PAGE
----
Merry Christmas! It’s still Christmastide, and I hope you are still living in the Christmas spirit, even if the culture around us has already moved on. In this Christmastide, I’m pondering a recent conversation about the second coming of Christ. After all, Christmas has come, but Christ still has not come again.

The conversation came about in response to a Daily Bread reflection I wrote for the first day of Advent. In that reflection, I shared how the church has made Advent into a season of living the paradox between remembering and celebrating the coming of Jesus at Christmas, and also awaiting the second coming of Christ at an unknown future date. A deacon at St. Philip’s asked me what I thought of the idea of the second coming, and the conversation unfolded in ways that were surprising to me. I realized there was more to ponder here—and you are the lucky recipients of some of that prayer and reflection. After all, we’re still waiting.

The question I have is this: Should we still be waiting? The idea of the second coming arose in the early days of Christianity, amongst followers of Jesus who wanted him to return as a triumphal Messiah and, in essence, “finish the job.” They wanted a triumphal Christ to overthrow Roman oppression and inaugurate the Reign of God on earth.

But what if, as many Christians today believe, that Reign of God is already unfolding, here and now? What if the idea of a physical second coming is as outdated and culturally bound as, say, the acceptance of slavery in the gospels? What if we are still wanting God to rescue us from oppression, rather than working for cultural change ourselves (as the French and American revolutions proved was possible)? What if the Holy Spirit keeps moving us forward, as faith communities, cultures, and a species, and we need to leave the rescue language behind?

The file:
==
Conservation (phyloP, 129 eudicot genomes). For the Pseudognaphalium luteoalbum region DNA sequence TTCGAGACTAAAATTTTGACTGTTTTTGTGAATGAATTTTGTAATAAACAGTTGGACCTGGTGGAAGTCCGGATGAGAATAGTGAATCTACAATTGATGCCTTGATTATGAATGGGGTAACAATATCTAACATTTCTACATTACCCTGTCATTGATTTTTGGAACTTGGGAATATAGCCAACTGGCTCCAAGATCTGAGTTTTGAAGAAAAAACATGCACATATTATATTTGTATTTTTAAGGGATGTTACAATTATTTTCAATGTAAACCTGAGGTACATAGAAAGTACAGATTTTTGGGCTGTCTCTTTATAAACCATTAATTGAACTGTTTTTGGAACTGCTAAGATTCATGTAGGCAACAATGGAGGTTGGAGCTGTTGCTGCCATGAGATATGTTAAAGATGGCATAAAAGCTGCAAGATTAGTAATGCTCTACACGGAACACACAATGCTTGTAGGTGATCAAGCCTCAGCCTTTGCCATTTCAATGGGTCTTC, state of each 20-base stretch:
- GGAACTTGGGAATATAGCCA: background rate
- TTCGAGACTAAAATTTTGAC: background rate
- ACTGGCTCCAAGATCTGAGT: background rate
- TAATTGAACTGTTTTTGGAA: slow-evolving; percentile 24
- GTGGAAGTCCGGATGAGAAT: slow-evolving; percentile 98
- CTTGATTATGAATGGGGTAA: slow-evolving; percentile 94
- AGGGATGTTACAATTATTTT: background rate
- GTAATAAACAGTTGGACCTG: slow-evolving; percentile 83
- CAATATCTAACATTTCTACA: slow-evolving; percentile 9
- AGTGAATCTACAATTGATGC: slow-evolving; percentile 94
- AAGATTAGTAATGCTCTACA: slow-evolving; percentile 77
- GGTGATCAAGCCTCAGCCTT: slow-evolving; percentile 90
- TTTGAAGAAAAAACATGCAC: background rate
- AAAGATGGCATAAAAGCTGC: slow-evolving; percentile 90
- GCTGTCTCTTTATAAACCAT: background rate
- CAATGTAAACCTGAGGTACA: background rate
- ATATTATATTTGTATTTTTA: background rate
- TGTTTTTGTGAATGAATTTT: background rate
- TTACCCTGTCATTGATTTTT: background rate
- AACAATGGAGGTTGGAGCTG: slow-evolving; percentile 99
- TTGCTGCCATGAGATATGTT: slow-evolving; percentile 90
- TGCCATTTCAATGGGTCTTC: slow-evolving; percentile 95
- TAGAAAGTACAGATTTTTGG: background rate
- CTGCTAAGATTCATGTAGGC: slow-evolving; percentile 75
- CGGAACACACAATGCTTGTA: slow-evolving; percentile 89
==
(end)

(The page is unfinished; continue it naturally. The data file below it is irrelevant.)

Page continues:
As I mentioned last week, Christ sent the Holy Spirit to be our advocate and helper. I believe that Spirit invites and supports us in this task of inaugurating the Reign of God here on earth, right now. We do it when we welcome others as Christ, when we love our neighbors as ourselves, when we work for change so that our sinful systems and institutions are slowly transformed into the likeness of Christ?

This isn’t an easy road, so it may be hard to swallow. There will be (and currently is) pushback from the powerful who benefit from keeping sinful systems and institutions as they are. But if we are called, by the Holy Spirit, to bring the spirit of Christ into every aspect of life on earth, then we are to act anyway, regardless of the consequences—as Jesus did.

This is not about works righteousness. I’m not saying that our salvation is dependent on this work. Instead, I believe that, if we are already loved by God and saved by God’s grace—which we are—then our response should be to love and serve—and save—others.

So, I ask you: Should we still be waiting for the second coming of Christ?

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